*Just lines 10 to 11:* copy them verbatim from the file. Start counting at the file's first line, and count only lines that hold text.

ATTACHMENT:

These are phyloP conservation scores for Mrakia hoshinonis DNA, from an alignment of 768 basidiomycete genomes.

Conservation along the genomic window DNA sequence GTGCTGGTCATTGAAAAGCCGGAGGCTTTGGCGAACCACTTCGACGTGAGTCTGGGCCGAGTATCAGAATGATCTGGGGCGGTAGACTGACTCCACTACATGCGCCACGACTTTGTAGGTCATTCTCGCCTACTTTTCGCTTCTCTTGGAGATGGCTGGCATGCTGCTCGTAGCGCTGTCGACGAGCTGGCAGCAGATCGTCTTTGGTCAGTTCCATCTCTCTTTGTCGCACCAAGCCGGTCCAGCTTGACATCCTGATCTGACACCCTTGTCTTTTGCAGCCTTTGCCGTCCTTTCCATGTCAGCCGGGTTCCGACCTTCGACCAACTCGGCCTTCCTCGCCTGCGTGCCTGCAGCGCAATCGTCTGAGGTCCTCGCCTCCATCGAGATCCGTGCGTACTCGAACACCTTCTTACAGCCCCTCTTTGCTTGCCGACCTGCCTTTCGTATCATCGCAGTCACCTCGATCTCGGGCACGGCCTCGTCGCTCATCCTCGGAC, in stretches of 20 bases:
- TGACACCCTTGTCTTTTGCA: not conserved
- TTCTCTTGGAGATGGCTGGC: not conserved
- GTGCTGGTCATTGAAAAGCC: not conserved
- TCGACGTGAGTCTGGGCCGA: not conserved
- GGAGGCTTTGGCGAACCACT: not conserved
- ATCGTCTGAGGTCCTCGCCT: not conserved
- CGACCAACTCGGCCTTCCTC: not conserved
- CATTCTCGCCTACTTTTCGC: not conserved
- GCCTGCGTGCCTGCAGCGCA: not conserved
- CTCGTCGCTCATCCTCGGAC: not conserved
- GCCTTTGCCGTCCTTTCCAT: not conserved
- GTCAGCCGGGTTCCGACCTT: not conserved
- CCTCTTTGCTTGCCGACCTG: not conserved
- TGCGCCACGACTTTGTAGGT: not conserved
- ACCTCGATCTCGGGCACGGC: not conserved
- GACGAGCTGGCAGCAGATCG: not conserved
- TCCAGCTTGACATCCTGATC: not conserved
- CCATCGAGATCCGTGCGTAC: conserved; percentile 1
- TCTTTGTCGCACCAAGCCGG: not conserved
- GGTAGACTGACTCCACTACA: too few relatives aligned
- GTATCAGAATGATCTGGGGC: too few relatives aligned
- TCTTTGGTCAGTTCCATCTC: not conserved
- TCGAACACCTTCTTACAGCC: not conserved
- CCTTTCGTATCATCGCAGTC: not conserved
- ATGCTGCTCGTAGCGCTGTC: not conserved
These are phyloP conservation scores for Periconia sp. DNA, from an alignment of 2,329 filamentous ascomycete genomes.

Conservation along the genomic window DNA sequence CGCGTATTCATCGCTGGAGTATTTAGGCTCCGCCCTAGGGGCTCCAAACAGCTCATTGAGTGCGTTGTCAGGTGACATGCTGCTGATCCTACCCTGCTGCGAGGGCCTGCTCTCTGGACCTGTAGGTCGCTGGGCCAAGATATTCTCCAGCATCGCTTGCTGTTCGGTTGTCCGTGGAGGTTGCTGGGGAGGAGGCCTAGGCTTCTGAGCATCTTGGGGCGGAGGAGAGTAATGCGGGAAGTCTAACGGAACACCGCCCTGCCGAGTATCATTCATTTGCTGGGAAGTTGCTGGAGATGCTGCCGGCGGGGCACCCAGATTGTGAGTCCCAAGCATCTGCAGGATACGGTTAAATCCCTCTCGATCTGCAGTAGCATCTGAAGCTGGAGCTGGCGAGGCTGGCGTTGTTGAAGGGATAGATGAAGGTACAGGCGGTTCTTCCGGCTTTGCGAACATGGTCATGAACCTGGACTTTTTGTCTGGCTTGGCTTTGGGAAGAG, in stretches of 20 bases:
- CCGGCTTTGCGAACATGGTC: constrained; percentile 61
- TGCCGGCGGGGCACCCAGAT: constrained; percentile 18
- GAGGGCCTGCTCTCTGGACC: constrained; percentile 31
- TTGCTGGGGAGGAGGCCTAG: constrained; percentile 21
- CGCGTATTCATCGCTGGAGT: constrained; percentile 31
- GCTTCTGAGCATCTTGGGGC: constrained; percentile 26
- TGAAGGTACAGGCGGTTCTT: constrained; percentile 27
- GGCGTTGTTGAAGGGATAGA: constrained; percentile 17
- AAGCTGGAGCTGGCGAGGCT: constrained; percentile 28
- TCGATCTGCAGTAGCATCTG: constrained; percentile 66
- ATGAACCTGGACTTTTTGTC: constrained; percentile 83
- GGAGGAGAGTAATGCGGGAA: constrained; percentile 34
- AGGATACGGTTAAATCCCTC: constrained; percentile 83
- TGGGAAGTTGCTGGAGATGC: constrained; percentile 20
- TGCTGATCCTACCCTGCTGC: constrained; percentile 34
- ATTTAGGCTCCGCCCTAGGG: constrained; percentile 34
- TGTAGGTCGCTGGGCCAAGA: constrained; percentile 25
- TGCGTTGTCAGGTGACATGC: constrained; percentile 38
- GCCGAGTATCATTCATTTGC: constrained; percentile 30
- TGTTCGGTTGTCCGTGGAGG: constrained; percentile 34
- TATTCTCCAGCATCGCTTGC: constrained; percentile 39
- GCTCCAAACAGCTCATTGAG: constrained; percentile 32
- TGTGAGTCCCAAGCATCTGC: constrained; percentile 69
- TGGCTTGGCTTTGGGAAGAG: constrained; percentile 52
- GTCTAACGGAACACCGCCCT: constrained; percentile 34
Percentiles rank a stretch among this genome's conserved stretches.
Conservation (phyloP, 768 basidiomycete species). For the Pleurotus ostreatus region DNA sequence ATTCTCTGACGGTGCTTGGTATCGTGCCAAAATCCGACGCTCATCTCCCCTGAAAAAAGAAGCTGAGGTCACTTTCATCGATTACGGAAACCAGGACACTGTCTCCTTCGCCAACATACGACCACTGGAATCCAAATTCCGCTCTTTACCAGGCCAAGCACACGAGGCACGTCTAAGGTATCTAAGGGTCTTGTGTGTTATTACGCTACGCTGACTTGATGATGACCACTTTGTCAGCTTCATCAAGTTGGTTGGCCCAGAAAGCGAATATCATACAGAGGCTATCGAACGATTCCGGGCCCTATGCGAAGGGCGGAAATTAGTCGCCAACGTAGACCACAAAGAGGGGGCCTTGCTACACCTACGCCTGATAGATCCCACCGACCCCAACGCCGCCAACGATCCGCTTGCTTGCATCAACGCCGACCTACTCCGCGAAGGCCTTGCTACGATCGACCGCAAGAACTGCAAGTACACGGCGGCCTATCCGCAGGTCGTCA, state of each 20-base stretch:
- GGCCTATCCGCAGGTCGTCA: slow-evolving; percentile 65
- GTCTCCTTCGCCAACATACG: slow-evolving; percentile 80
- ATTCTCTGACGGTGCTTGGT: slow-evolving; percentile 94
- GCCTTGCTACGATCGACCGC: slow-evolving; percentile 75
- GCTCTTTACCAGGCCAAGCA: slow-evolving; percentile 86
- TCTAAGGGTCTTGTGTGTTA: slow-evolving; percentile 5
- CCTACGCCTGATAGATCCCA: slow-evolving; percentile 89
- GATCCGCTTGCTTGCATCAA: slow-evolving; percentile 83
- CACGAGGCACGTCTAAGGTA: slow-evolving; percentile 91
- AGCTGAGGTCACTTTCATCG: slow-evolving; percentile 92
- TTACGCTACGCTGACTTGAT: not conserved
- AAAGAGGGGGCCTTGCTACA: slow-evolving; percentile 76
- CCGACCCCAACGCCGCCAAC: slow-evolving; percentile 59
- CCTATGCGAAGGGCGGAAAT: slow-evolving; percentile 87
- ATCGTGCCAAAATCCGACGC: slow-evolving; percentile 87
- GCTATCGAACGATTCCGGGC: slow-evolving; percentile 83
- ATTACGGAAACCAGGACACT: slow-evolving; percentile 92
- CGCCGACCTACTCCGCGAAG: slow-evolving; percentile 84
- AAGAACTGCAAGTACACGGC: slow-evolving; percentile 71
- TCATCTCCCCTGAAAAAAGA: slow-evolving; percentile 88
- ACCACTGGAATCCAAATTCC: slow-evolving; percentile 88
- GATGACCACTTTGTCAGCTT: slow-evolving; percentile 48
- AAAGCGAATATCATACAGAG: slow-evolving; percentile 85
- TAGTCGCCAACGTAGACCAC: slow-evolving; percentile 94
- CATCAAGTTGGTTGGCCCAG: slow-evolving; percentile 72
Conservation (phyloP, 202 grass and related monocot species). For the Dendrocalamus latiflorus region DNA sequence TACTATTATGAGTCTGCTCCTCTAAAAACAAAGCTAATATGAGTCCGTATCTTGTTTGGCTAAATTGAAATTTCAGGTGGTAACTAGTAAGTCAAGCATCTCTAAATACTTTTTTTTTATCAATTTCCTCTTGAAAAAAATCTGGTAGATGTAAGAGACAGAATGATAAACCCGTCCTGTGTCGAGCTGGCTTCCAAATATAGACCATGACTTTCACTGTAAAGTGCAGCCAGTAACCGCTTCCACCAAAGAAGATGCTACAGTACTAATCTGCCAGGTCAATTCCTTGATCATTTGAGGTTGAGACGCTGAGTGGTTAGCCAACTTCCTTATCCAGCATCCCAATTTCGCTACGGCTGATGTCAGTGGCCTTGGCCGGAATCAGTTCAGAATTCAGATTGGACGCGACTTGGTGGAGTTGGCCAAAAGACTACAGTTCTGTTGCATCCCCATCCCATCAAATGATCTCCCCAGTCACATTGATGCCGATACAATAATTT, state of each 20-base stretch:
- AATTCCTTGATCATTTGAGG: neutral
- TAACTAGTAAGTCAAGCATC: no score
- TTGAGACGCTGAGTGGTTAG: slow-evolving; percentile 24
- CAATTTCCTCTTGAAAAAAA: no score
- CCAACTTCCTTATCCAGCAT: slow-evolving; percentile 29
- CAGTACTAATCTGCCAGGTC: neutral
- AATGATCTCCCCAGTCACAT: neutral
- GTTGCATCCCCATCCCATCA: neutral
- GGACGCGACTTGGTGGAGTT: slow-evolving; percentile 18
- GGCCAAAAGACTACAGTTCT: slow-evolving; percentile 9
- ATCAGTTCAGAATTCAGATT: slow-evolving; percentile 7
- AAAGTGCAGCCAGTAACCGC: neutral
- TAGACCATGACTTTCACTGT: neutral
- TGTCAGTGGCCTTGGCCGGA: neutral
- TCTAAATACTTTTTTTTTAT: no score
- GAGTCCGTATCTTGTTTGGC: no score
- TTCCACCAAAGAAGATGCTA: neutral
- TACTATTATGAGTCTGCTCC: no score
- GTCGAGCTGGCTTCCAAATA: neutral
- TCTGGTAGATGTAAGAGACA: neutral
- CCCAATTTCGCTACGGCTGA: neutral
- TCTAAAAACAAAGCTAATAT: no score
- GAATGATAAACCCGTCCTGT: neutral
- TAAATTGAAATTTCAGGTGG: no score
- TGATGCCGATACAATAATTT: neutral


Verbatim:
- CATTCTCGCCTACTTTTCGC: not conserved
- GCCTGCGTGCCTGCAGCGCA: not conserved